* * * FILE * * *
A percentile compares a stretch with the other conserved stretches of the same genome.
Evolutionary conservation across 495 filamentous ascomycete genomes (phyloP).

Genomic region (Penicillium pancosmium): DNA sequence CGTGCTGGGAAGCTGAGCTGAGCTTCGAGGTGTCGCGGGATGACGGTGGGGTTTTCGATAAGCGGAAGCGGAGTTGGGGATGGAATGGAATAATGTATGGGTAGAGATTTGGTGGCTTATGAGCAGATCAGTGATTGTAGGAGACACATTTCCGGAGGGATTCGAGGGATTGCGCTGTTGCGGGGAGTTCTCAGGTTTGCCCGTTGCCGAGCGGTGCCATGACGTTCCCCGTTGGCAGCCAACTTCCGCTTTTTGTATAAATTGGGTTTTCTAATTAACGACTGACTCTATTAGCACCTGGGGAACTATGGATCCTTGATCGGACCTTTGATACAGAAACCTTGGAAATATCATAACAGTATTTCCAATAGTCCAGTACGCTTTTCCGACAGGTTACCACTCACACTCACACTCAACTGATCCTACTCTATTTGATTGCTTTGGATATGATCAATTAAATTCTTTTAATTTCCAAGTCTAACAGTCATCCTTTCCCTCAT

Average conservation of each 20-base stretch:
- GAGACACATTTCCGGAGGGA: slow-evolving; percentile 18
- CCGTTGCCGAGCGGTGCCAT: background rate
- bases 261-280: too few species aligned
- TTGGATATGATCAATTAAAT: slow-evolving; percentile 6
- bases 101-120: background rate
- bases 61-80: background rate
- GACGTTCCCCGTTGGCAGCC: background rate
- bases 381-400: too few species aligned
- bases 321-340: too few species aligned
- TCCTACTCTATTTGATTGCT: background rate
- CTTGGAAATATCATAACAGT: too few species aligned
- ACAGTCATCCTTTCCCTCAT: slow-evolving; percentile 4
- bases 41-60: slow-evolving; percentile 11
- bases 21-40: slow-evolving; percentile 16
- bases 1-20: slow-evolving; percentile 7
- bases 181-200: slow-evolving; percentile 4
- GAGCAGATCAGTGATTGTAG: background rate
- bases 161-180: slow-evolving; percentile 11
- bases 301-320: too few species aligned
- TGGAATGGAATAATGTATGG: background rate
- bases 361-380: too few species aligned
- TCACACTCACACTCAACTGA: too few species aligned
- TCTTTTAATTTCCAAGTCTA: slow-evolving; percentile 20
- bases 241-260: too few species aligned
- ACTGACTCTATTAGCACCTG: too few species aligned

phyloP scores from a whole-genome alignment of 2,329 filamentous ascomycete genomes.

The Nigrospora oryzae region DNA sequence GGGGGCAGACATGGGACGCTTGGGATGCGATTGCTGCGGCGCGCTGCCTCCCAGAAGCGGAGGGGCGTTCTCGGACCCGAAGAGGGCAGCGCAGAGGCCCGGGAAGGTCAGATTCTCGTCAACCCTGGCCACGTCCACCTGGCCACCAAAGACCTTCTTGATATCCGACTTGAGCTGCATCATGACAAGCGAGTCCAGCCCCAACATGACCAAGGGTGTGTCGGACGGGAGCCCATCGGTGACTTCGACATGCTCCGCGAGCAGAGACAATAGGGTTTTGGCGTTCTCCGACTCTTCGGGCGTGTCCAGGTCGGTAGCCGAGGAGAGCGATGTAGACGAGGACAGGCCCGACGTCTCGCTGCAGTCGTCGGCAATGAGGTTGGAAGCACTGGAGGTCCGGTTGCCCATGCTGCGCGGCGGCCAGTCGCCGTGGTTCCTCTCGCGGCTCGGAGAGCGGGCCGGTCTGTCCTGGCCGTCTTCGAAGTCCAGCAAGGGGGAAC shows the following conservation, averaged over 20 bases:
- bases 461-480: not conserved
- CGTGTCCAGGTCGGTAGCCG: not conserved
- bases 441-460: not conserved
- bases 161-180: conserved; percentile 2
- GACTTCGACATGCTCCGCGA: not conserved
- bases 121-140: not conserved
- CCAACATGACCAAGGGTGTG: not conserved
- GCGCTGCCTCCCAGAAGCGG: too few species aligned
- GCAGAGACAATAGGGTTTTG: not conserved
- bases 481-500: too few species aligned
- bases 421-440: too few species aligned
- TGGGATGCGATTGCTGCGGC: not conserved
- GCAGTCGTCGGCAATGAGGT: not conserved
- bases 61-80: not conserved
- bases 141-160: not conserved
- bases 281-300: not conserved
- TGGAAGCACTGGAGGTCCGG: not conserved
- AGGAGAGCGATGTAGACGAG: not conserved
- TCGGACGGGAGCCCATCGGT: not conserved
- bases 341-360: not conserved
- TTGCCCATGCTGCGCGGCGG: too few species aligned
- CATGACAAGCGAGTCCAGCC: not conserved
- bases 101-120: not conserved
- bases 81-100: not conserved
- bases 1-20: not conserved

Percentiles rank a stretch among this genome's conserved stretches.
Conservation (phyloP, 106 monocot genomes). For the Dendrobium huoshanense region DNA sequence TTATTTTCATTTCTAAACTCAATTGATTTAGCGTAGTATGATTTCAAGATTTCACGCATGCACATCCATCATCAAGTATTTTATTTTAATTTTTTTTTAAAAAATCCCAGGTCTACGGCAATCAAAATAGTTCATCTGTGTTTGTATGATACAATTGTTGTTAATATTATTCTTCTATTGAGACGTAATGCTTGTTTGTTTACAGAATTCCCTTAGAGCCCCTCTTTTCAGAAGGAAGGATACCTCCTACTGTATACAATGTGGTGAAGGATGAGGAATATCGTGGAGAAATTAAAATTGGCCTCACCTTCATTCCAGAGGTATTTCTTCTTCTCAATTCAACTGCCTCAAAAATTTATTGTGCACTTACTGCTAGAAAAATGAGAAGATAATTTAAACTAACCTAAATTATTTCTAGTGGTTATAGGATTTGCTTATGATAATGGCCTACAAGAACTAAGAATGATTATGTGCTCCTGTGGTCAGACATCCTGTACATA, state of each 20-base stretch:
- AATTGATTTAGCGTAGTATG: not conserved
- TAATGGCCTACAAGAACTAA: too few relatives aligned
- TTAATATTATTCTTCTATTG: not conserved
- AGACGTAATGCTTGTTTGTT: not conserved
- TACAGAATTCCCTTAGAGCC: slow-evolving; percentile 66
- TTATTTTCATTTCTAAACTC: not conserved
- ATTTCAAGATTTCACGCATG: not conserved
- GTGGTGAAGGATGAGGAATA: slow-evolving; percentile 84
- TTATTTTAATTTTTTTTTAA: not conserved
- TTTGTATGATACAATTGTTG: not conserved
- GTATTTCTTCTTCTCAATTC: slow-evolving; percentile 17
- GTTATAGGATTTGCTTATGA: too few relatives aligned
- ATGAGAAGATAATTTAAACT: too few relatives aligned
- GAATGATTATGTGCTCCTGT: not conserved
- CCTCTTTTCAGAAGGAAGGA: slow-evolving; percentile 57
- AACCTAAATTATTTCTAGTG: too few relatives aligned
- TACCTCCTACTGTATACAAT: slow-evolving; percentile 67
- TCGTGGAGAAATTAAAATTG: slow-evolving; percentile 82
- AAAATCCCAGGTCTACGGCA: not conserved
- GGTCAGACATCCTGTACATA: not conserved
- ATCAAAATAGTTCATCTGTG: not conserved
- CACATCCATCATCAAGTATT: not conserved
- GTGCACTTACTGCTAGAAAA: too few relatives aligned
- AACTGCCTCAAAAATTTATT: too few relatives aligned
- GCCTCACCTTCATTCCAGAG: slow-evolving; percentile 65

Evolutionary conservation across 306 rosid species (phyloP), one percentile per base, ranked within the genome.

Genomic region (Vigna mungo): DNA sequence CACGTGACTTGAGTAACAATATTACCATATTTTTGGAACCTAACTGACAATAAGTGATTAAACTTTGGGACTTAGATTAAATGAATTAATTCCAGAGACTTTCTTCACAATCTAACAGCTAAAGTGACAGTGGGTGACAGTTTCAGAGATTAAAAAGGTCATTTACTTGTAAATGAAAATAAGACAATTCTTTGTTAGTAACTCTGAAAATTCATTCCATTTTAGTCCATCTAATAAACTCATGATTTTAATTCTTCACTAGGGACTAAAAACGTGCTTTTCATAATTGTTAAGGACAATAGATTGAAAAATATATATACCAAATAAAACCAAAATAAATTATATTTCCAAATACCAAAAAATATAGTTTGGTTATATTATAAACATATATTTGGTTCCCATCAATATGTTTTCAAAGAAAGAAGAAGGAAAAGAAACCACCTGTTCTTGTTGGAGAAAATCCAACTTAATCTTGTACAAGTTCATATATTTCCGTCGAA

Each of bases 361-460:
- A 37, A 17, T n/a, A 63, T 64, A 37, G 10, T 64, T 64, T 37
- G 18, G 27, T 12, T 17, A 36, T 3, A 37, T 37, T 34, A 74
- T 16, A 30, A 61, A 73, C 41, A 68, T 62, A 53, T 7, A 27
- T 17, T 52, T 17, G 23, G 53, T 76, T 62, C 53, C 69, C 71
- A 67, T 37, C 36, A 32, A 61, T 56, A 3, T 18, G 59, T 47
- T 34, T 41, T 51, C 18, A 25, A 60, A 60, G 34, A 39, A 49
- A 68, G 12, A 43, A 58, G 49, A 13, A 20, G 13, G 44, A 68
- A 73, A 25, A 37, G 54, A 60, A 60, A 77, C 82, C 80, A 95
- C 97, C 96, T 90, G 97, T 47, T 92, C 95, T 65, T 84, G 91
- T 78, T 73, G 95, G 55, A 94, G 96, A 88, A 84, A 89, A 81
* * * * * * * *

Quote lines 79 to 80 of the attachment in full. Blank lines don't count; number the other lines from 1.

- ATCAAAATAGTTCATCTGTG: not conserved
- CACATCCATCATCAAGTATT: not conserved